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Indian audio giant boAt says it's investigating suspected customer data breach | TechCrunch

India’s largest audio and wearables brand boAt is investigating a possible data breach after hackers advertised a cache of alleged customer data online.

A sample of alleged customer data was uploaded on a known cybercrime forum, which includes full names, phone numbers, email addresses, mailing addresses and order numbers. A portion of the data that TechCrunch reviewed appears genuine based on checks against exposed phone numbers.

The hacker said the breach happened in March, which led to the compromise of the data of more than 7.5 million customers.

In a statement emailed to TechCrunch, boAt said it was investigating the matter but did not disclose specifics.

“boAt is aware of recent claims regarding a potential data leak involving customer information. We take these claims seriously and have immediately launched a comprehensive investigation. At boAt, safeguarding customer data is our top priority,” the company said.

The leaked data includes references to Shopify. Indian outlet Athenil reported that the alleged hackers claimed the data was obtained by using credentials stolen from boAt’s systems.

boAt, which counts Warburg Pincus and South Lake Investment among its key investors, leads the market of wireless earbuds in India with nearly 34% share, according to data provided by IDC. boAt also dominates India’s wearables market, boasting some 26% of the market share.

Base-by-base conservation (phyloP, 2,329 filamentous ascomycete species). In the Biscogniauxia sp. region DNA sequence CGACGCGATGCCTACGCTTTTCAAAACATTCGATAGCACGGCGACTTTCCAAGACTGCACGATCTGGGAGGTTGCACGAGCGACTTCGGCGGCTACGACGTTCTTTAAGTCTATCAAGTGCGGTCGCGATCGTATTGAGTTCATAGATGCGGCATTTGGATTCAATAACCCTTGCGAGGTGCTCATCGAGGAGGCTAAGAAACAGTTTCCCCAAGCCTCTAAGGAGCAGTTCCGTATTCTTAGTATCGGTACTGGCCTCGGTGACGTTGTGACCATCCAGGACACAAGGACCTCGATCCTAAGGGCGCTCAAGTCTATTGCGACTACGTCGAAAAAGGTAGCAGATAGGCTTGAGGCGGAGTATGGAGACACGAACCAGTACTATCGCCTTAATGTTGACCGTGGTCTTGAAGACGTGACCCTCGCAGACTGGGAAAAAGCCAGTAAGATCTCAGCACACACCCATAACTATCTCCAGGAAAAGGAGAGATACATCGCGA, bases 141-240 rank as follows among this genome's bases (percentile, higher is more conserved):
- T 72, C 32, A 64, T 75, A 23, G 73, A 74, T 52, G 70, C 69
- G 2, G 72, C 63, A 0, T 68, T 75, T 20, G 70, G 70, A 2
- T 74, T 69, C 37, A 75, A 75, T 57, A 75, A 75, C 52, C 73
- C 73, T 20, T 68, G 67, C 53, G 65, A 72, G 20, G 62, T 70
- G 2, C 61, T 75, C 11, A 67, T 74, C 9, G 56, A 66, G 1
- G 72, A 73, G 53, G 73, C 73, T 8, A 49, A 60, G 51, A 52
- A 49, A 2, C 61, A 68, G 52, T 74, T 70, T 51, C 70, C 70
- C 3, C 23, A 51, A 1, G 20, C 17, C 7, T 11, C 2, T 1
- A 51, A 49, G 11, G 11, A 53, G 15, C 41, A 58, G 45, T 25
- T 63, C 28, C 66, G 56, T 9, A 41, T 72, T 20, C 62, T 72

In 2022, boAt, which was valued at $300 million in its Series B round of $100 million 2021, filed for its IPO to raise up to $266 million. The brand, however, postponed its public listing plans after seeing a slowdown in the public market.

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Indian ride-hailing giant Ola quits UK, Australia and NZ in international pullback | TechCrunch

Indian ride-hailing giant Ola is shutting down its operations in the U.K., Australia and New Zealand, six years after expanding to international markets, as it shifts focus to shoring up its domestic business ahead of an initial public offering.

An Ola spokesperson told TechCrunch that the SoftBank-backed ride-hailing startup sees “immense opportunity for expansion in India,” where it operates in hundreds of cities and offers a range of transportation options, including two-wheelers.

“With this clear focus, we’ve reassessed our priorities and have decided to shut down our overseas ride-hailing business in its current form in the U.K., Australia and New Zealand,” the spokesperson added.

Valued at $7.3 billion in 2021, Ola is among the most high-profile startups in India and is backed by some of the biggest names, including Temasek, Tiger Global and Warburg Pincus. The startup plans to file for an initial public offering after the public listing of Ola Electric, the electric two-wheeler brand in India that spun out of Ola.

Ola Electric is looking to raise $662 million from its IPO in India, according to paperwork it filed late last year.

Ola and Uber, its chief rival in India, slowed their domestic expansion during the pandemic and have since largely focused on improving their unit economics. The two firms have explored merging businesses in recent years, but have been unable to reach an agreement. Both continue to insist publicly that they have no interest in partnering with the rival. (Uber sold its Indian food delivery business to local giant Zomato in early 2020.)